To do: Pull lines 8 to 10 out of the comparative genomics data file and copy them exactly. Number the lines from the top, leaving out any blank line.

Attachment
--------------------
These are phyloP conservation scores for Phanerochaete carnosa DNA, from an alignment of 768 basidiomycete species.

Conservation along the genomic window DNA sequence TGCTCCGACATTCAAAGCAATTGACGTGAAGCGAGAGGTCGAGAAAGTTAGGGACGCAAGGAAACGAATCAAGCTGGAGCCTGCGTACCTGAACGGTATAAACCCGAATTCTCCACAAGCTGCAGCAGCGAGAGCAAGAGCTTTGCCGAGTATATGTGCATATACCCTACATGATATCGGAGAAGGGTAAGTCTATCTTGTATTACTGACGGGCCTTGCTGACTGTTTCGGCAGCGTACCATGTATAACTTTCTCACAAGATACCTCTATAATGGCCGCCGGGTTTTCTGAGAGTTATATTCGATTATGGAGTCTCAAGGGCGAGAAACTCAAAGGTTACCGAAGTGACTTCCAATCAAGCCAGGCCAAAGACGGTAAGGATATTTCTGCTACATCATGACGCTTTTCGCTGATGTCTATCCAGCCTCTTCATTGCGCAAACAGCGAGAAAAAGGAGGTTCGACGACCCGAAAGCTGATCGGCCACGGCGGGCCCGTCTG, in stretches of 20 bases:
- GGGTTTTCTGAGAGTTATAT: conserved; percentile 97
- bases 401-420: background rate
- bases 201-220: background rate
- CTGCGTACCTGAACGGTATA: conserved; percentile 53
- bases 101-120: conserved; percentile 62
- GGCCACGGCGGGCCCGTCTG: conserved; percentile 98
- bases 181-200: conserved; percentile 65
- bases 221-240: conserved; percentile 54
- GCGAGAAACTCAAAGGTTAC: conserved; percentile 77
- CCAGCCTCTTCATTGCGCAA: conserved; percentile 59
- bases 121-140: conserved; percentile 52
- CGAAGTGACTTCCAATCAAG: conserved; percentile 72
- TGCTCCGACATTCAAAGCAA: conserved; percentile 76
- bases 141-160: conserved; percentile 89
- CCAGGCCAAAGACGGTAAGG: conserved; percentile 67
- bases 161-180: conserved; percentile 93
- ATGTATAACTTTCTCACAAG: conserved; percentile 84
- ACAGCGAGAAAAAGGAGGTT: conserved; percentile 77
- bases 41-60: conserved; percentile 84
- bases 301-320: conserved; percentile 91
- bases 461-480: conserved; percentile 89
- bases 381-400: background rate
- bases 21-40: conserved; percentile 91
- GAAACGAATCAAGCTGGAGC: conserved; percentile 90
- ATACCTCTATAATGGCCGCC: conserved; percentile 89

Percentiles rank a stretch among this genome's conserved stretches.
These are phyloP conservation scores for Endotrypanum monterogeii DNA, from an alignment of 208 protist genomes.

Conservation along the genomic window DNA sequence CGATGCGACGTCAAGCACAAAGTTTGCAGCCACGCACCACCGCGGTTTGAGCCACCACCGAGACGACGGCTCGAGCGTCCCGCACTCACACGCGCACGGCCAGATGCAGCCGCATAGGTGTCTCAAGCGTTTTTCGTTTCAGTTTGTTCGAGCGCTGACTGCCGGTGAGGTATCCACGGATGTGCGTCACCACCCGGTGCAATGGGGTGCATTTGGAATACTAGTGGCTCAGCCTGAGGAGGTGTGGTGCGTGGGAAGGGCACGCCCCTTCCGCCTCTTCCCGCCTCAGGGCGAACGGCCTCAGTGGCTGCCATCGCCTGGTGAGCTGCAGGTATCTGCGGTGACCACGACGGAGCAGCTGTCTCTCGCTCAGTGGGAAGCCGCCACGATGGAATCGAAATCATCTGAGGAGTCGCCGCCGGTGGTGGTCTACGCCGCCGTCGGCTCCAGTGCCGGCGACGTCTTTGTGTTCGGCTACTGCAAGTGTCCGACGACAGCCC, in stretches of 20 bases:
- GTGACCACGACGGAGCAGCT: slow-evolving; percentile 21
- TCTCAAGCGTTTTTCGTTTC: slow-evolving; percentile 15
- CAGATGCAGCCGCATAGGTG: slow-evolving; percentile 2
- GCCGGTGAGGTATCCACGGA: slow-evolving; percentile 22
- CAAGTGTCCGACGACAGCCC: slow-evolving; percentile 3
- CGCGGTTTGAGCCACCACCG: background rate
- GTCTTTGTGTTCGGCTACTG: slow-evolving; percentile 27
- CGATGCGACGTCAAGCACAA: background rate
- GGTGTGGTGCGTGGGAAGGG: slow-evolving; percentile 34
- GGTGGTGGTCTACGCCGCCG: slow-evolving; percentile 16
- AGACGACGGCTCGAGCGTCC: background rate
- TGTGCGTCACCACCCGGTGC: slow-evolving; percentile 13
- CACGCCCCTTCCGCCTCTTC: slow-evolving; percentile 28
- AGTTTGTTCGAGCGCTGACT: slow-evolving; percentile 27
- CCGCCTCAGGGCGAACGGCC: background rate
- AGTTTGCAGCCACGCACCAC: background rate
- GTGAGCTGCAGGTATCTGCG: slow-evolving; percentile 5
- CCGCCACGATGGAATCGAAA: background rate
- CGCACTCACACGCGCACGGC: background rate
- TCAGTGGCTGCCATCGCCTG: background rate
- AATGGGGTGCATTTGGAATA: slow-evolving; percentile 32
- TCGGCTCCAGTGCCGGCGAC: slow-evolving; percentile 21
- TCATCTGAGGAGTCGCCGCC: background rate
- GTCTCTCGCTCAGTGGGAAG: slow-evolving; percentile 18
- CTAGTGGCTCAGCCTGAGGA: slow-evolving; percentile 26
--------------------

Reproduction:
- GGCCACGGCGGGCCCGTCTG: conserved; percentile 98
- bases 181-200: conserved; percentile 65
- bases 221-240: conserved; percentile 54